JKF: No Longer ‘the Apprentice’

Last Saturday’s governorship election in Ekiti State, has stoked some interrogations on the political artery of the state, with ideology at the centre of it all. There’s also been interesting reports and opinions about the fact that the feat of Saturday had broken 23 years succession jinx in the state. But a few people have equally been stifled by the inadequacy of that single-minded submission. Yet, it might not have been a function of mischief.

Spare a moment and take an introspective look at the politics of South-west since return to civil rule in 1999 and ask the obvious: Has there been any state, apart from Lagos, that has succeeded with the politics of succession? None, and not that they do not readily come to mind.

Let’s do a quick run of what it’s been like. Take a look at Ogun. From Chief Segun Osoba to Otunba Gbenga Daniel, Senator Ibikunle Amosun and now the Eleyi of Ogun State, Dapo Abiodun, they had each emerged, independent of their predecessors and sometimes, switching parties.

In Oyo, it was first Lam Adesina, to Rasheed Ladoja, Adebayo Alao-Akala, Abiola Ajimobi and now, Seyi Makinde. Ondo Had Adebayo Adefarati, Segun Agagu, Olusegun Mimiko and of course, the incumbent, Arakunrin Rotimi Akeredolu.

The neighbouring Osun had Bisi Akande, Olagunsoye Oyinlola, Rauf Aregbesola and currently, Gboyega Oyetola. Although like Ogun, successor in Osun came from the same party, certainly not a plan engineered by their predecessors. That’s public knowledge.

Now, come to Ekiti. Starting with Niyi Adebayo, Ekiti got into the hands of Ayodele Fayose, briefly to Segun Oni (let’s not reckon with the Tunji Olurin interregnum) and to Kayode Fayemi. Again, it moved from Fayemi back to Fayose and back to Fayemi, before the latter finally broke the jinx.

Fayemi, however, appears to typify a school that presupposes, “Failure is an opportunity to begin again even more intelligently” and like Steve Harvey, a US-based independent TV presenter, said on one of his shows, “You have to lose your fear of failure. Failure is part of the process. People, who never fail, never try. You have to fail. You’ve got to get it wrong to get it right. You learn nothing from winning; you only learn from your failures.”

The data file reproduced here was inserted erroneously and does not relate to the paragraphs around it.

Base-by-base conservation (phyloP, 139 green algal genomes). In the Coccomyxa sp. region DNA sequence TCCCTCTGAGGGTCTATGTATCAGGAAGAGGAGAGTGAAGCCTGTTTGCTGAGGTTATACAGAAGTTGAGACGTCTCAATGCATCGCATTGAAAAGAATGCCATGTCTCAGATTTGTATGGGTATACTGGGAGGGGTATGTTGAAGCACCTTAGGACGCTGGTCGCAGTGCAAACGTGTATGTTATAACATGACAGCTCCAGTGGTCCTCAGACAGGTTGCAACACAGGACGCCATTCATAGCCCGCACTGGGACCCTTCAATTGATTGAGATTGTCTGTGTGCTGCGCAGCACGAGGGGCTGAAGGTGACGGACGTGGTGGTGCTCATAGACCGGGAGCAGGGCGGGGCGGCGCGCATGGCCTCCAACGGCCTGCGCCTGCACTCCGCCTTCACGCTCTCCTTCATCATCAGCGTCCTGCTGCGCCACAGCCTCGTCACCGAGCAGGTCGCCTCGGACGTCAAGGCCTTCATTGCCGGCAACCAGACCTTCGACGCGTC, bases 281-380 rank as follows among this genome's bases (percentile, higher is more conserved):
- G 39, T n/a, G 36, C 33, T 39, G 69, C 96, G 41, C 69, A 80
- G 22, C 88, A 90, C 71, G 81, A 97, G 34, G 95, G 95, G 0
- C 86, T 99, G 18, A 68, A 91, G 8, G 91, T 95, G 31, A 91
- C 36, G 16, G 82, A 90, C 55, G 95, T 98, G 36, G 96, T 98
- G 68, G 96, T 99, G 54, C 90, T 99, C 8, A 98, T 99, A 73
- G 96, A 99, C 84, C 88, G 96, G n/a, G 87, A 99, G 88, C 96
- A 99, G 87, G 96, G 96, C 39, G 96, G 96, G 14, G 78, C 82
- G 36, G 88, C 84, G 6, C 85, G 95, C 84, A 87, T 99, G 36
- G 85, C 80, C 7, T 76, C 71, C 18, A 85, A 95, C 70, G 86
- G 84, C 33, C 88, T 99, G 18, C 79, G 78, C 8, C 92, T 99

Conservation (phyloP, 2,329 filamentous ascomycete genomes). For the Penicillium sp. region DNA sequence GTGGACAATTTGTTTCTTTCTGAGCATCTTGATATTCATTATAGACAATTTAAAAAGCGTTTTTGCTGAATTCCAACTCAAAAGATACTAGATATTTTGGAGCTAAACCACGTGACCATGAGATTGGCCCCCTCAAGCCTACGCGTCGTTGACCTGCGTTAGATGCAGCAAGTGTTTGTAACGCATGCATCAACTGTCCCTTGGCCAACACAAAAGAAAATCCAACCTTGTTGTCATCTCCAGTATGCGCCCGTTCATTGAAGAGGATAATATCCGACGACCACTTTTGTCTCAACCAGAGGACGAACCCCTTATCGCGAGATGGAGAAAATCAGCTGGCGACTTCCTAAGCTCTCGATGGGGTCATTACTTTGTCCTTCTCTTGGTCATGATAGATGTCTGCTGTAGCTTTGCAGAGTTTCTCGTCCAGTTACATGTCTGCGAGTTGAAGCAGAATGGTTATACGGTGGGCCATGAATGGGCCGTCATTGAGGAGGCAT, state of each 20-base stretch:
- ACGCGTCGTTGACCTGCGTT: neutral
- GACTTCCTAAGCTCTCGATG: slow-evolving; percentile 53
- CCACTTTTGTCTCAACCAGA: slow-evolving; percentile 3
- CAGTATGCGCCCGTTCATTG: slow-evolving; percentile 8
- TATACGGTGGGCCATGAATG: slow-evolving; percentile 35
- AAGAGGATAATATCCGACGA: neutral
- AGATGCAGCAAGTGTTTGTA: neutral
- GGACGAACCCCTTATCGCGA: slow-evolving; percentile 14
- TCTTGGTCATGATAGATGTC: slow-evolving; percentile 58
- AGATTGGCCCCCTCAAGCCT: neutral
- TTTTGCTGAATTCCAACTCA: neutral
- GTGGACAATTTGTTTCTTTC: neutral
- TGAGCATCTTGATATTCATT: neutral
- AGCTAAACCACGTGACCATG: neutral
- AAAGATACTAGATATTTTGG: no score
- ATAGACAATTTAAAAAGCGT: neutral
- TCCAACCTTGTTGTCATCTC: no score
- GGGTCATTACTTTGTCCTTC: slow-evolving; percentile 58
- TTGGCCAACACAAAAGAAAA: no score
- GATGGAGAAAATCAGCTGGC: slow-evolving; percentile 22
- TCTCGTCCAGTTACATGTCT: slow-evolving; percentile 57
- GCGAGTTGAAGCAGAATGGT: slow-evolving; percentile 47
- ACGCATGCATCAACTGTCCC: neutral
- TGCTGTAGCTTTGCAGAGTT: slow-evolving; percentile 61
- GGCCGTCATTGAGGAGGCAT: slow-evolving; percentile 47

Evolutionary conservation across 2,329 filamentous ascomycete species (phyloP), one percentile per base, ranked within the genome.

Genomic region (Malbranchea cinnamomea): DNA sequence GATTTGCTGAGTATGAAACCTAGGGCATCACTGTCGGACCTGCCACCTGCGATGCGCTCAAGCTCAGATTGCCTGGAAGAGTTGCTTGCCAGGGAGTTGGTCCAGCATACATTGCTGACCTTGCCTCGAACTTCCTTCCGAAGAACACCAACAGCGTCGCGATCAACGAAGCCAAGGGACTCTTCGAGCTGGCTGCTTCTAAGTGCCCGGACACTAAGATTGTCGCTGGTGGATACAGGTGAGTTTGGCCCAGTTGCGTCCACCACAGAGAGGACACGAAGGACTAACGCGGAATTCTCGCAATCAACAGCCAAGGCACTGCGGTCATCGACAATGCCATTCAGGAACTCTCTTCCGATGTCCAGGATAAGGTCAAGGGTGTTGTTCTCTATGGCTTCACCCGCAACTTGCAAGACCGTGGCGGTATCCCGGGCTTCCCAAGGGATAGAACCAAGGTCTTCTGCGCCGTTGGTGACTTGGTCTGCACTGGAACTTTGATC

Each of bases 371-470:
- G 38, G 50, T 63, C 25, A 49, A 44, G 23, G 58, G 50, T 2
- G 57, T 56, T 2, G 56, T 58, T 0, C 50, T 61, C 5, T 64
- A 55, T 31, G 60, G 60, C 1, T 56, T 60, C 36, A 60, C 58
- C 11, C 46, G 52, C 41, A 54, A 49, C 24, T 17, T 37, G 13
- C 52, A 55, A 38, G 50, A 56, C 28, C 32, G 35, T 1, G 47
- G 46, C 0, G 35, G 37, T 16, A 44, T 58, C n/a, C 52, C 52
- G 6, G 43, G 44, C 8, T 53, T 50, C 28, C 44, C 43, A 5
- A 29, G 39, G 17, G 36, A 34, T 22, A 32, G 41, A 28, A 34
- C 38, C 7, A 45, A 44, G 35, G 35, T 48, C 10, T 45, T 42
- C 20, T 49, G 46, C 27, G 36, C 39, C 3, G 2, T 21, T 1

The four years that Fayemi failed to return to the government house seemed to be the best part of his life, politically. Whatever school he went back to or learning that he embraced, changed him completely and made him a better Fayemi in terms of deep political thinking.

His knowledge of high wire politics is now top notch. He knows strategy better in the extra-ordinary fashion. He dreams and lives tact. And guess what? You will never see any of these coming. He enjoys being underrated and insidious in approach. He would not even engage anyone with warped views. He is not out to impress you. But, he just wants you to see result and result, will always speak for itself.

With just Lagos, Asiwaju Bola Tinubu, started to conquer the politics of the zone, region and now, country. Today, he boasts an entire chapter in the nation’s political history – whether or not his ways are pleasing to many people. Fayemi is coming closely behind him now. Although Ekiti may not have the kind of money that Lagos throws around, but where strategy plays a key role, Fayemi has proven to always come out as a force.

It’s hard to tell what the future looks like for the outgoing governor of Ekiti, he is definitely coming on stream as another big issue from the politics of the zone, region and the nation in general. It might take some time, naturally, he is clearly walking his way up that promising ladder, having spent the last over two decades in government, actively building consensus and networking.

There’s no doubting the fact that Fayemi might have inadvertently stepped on toes, mistakenly bruised friendships or even come off as betraying some in ultimately managing the success of his politics and the delicate future that’s currently in his hands, these could also pass off as some of the unavoidable sacrifices required in stepping up the ladder. But, know this and know peace: the Fayemi you see today, is no longer the political apprentice of yesterday.

The Ekiti election is a green light and indicative of many other positive things to come. It may, however, appear early in the day to start pontificating, especially, when no one can predict how his successor, Biodun Oyebanji, could turn out or how power may challenge his loyalty in the long run, but once Fayemi gets this right – say no more – the future is his for the taking.

Olawale Olaleye

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